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Heat Waves: A Global Sweat

Beachgoers enjoy a sunny day on a beach in Marseille on July 24, as a heatwave continues across northern Europe, with wildfires breaking out in northern Scandinavia and Greece.
Beachgoers enjoy a sunny day on a beach in Marseille on July 24, as a heatwave continues across northern Europe, with wildfires breaking out in northern Scandinavia and Greece.

No, it’s not just you. It actually is really hot. We’re talking triple digits around the world. This summer alone, nine all-time temperature records have been broken. That’s dangerous, especially in urban landscapes.

Per Curbed, “according to the Centers for Disease Control and Prevention, extreme heat now causes more deaths in U.S. cities than all other weather events combined.”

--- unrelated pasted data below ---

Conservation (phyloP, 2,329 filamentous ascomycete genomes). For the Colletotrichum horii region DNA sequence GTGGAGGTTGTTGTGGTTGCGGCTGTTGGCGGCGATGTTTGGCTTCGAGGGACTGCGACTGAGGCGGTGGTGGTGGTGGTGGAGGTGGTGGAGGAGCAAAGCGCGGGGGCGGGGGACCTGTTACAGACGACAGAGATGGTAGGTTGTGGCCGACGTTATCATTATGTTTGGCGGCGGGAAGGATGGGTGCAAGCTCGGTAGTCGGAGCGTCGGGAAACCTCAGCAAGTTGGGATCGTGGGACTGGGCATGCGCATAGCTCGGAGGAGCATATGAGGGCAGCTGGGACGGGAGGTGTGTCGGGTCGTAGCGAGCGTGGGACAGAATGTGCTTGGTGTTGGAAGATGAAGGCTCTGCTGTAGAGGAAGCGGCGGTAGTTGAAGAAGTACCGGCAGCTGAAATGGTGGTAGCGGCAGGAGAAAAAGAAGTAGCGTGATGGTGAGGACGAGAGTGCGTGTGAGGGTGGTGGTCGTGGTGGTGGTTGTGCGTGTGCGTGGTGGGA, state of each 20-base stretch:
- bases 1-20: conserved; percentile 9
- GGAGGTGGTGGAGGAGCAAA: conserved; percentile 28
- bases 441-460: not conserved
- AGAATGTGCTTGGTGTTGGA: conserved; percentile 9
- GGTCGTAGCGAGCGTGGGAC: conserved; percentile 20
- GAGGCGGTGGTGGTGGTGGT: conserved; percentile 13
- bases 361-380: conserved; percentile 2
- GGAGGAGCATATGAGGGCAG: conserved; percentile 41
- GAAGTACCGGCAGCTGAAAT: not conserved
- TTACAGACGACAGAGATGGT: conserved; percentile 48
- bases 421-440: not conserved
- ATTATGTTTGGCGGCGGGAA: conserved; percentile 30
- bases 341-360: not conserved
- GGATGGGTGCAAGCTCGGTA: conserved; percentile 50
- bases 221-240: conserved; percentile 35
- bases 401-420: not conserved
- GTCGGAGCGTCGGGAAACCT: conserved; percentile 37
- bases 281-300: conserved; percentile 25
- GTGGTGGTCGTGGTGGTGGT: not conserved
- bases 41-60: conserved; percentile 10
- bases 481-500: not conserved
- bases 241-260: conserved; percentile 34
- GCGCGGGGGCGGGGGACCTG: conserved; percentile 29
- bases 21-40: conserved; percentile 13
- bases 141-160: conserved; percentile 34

And it can be even worse for the most vulnerable among us: pregnant women and the elderly.

Per Vanessa Romo at NPR:

An estimated 70 deaths have been connected to the scorching temperatures and humidity that rolled over Canada’s Quebec province last week, and officials say the number may rise as hospital and nursing home records are reviewed.

Most of the people who died as the region reached temperatures up to 95 degrees are elderly men and women living alone in apartments with no air conditioning, and many had chronic health conditions.

What’s causing this heat? And what can we do to stay safe in scorching temperatures?

Produced by Stef Collet.

GUESTS

Motoko Rich, Tokyo Bureau Chief, New York Times; @motokorich

Chris Bruin, Meteorologist, The Weather Channel; @TWCChrisBruint

Martin Hoerling, Research meteorologist, NOAA’s Earth System Research Lab

Dr. Georges Benjamin, Executive Director, American Public Health Association

David Hondula, Assistant Professor, School of Geographic Sciences and Urban Planning, Arizona State University; @ASUHondulat

For more, visit https://the1a.org.

© 2018 WAMU 88.5 – American University Radio.

Copyright 2018 WAMU 88.5